I’ve spent the last few weeks in Western Australia exploring some of the region south of Perth. My main aim was to find and photograph a number of orchid species found only in the south west of the state amongst the vast stands of Karri, Tingle, Tuart and Jarrah forests. I also was keen to photograph the ancient mound-like algal mats called thrombolites that are known to inhabit areas along the coastal zone.
LEFT: Thrombolite community, Western Australia (click image to view larger)
Thrombolites and Stromatolites - Biology and Life History
Many individuals have heard of stromatolites. These ancient organisms (prokaryotes) are partly responsible for release to the atmosphere of increasing levels of oxygen. This oxygen slowly replaced the methane-dominated atmosphere prevalent during the Achaean Period. The microbes that form thrombolites and stromatolites produce oxygen as a byproduct of photosynthesis and precipitate calcium carbonate (biogenic limestone) which create the slow-forming dome-like structures. Thrombolite communities only occur in warm, shallow, hypersaline and well lit waters.
Thrombolites and stromatolites are a major constituent of the fossil record for about the first 3.5 billion years of life on earth, peaking in abundance approximately 1.25 billion years ago before declining in abundance and diversity by the start of the Cambrian Period. Declining diversity is thought to be primarily because of the increase in grazing-type animals, such as gastropods, that evolved from the beginning of the Cambrian Period.
Growth rates are slow and are around 10 cm per 100 years; but it must be remembered that only they outer layer of the mound is alive.
Modern thrombolites and stromatolites are uncommon. Specific environmental conditions are needed for their long-term development which includes a high temperature and hypersaline environment where the occurrence of grazing creatures is minimal.
Thrombolites are clotted, accretionary structures, formed in shallow water by the trapping, binding, and cementation of sedimentary grains by biofilms of microorganisms, especially cyanobacteria. They exhibit a coarse, clotted fabric and laminae, if present, are indistinct.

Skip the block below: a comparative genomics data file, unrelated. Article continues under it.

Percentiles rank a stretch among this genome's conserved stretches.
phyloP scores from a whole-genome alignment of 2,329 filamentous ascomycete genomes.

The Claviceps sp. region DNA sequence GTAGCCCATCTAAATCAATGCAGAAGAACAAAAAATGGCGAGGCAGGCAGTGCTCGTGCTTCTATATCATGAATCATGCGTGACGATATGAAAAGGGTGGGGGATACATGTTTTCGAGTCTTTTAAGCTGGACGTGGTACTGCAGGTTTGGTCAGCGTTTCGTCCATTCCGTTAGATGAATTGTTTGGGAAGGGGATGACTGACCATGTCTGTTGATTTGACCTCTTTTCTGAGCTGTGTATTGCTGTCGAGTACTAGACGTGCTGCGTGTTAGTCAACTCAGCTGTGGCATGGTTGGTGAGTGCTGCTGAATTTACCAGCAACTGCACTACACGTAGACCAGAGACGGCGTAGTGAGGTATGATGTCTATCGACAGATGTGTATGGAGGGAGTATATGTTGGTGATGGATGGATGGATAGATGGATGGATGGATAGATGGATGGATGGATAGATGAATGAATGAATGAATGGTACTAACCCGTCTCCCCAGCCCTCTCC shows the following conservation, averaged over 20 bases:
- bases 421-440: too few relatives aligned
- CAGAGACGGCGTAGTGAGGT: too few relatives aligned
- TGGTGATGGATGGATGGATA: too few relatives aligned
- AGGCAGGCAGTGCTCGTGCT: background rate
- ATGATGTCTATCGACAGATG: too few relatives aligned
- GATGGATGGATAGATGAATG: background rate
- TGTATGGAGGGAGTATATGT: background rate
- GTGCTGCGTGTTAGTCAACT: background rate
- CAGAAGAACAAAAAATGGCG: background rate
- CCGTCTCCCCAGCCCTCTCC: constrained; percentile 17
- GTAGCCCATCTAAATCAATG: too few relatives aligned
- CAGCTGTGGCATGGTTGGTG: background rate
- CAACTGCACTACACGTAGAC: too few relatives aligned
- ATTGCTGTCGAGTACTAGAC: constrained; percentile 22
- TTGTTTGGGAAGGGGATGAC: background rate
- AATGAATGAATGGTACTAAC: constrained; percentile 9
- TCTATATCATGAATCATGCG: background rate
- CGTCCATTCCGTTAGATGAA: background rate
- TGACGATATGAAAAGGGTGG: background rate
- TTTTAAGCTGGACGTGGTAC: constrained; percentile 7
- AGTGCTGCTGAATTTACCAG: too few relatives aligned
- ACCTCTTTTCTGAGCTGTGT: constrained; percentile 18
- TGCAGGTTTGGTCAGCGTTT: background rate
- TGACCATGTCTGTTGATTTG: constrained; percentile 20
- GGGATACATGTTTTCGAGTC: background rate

The stromatolites are similar, but are well laminated with the outer surface displaying small, discrete knobs.
Both thrombolites and stromatolites precipitate calcium carbonate; however the former precipitates aragonite, a carbonate mineral which is a crystalline form of calcium carbonate.
LEFT: Cross section showing internal structure of thrombolite and stromatolite.
Thrombolites and stromatolites are not common and are “Living Fossils”. They provide a key to the past as their form, structure and biology has not changed since their heyday in the Achaean Period.
Casuality of their own Success
Plate tectonics, and the competition for space, took their toll on the primitive thrombolites. They were eventually a casualty of their own success. Newly evolving organisms were thriving in the improved oxygenated conditions, and found the thrombolites to be a very tasty meal. They were slowly eaten off the face of the Earth.
Their legacy however, is the Banded Iron Formations (BIFS) that are backbone of the mining industry in Western Australia. BIFS form by the oxidation of iron locked in sediments and could not have occured without an oxygenated atmosphere for which the thrombolites and stromatolites were largely responsible.
The Toyota Landcruiser I drive would not be a possibility if these amazing organisms had not evolved…
Hypersaline – A water body that has a very high concentration of sodium (salt)
BP – Before present
Plate Tectonics – The movement of the outer part of the earth’s crust due to eaerth’s interior heat
Lacustrine – Lake
Laminae – Layers added above each other similar to a layer cake
Gastropods - Phylum Mollusca comprising the snails and slugs
Achaean Period – Geologic Eon ~4000 – 2500 million years ago
Cambrian Period – Geologic Period ~550 – 490 million years ago
Quaternary Period – Geologic Period ~2.5 million years ago until present day